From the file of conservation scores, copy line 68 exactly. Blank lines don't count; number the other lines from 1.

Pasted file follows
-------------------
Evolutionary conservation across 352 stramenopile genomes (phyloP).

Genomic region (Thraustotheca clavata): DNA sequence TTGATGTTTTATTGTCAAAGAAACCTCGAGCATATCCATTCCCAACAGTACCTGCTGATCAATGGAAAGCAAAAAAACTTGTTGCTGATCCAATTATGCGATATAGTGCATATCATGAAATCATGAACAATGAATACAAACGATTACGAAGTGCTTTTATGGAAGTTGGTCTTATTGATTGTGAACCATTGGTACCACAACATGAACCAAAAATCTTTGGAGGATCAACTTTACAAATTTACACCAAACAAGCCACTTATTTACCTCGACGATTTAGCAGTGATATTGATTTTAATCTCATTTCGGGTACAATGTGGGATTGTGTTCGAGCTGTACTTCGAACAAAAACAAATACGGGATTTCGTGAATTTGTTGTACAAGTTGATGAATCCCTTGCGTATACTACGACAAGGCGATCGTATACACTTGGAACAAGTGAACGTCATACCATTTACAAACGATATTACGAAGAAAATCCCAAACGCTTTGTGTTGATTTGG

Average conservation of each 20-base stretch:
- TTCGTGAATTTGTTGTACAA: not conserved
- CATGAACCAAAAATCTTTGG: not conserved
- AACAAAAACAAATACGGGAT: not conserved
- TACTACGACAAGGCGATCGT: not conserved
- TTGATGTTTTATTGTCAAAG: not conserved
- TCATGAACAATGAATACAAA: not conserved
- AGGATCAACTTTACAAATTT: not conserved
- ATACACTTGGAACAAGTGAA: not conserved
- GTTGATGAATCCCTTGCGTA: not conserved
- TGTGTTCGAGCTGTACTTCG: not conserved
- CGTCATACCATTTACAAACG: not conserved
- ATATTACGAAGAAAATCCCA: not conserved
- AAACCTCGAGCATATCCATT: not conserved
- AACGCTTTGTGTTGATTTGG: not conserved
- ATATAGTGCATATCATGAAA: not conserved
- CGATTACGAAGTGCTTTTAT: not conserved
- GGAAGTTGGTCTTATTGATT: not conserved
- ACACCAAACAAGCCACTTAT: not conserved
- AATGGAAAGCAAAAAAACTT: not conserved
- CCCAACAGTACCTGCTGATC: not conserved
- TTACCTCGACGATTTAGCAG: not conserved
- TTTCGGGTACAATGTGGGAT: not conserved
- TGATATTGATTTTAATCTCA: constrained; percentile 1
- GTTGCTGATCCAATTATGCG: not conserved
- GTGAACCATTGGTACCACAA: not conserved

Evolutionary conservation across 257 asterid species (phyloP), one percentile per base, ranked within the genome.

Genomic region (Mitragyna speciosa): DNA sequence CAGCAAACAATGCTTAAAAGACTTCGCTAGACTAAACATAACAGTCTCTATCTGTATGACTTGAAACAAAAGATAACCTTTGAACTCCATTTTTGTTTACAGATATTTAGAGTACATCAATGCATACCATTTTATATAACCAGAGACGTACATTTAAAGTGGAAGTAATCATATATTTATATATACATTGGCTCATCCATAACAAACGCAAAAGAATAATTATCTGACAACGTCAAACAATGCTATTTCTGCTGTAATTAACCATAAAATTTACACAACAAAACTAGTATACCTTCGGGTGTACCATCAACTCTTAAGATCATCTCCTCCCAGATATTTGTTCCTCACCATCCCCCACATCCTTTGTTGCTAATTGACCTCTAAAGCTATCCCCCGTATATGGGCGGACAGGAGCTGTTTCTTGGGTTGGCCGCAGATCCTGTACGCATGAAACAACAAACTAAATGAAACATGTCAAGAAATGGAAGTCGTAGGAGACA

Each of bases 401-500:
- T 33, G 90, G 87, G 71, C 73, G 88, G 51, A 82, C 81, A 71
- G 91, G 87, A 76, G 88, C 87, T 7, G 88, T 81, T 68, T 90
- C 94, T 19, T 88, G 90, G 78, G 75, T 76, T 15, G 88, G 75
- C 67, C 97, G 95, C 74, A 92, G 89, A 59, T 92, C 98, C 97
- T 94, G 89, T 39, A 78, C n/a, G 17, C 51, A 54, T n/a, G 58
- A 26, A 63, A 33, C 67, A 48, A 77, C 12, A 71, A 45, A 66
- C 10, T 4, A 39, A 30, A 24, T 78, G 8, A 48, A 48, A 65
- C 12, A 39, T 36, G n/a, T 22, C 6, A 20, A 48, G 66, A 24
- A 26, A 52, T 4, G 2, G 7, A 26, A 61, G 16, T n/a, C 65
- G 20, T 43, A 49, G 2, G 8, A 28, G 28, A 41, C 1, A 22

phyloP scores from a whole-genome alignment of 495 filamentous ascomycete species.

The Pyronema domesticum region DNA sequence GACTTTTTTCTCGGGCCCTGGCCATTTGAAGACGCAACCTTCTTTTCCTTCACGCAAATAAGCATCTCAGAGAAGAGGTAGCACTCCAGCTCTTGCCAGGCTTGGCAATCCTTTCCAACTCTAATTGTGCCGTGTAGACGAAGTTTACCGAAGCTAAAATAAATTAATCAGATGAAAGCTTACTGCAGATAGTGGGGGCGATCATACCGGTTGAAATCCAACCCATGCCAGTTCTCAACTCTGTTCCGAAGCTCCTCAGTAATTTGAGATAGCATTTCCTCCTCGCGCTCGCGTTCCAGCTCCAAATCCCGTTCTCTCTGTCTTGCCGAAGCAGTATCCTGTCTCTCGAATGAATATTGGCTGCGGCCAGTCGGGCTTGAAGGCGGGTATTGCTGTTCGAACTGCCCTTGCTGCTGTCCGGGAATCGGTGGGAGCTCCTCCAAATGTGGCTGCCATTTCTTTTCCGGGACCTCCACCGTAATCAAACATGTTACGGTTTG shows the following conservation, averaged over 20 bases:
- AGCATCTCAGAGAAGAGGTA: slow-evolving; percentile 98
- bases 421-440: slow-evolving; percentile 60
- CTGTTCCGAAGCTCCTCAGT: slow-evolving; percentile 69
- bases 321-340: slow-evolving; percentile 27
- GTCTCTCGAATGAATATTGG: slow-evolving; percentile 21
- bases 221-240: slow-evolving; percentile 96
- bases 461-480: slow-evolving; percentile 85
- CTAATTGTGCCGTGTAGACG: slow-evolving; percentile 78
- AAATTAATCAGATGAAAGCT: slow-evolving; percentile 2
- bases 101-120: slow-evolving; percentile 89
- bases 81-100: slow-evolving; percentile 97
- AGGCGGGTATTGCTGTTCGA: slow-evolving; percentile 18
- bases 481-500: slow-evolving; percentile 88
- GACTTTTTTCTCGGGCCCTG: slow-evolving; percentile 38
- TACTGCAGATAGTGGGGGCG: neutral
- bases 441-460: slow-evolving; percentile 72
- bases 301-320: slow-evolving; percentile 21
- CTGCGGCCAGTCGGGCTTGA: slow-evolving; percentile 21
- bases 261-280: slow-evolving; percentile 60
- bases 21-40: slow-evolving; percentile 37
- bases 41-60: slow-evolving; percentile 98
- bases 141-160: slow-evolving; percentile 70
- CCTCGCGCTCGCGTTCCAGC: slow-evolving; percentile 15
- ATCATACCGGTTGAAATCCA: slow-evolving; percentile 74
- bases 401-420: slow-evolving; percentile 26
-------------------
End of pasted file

- bases 401-420: slow-evolving; percentile 26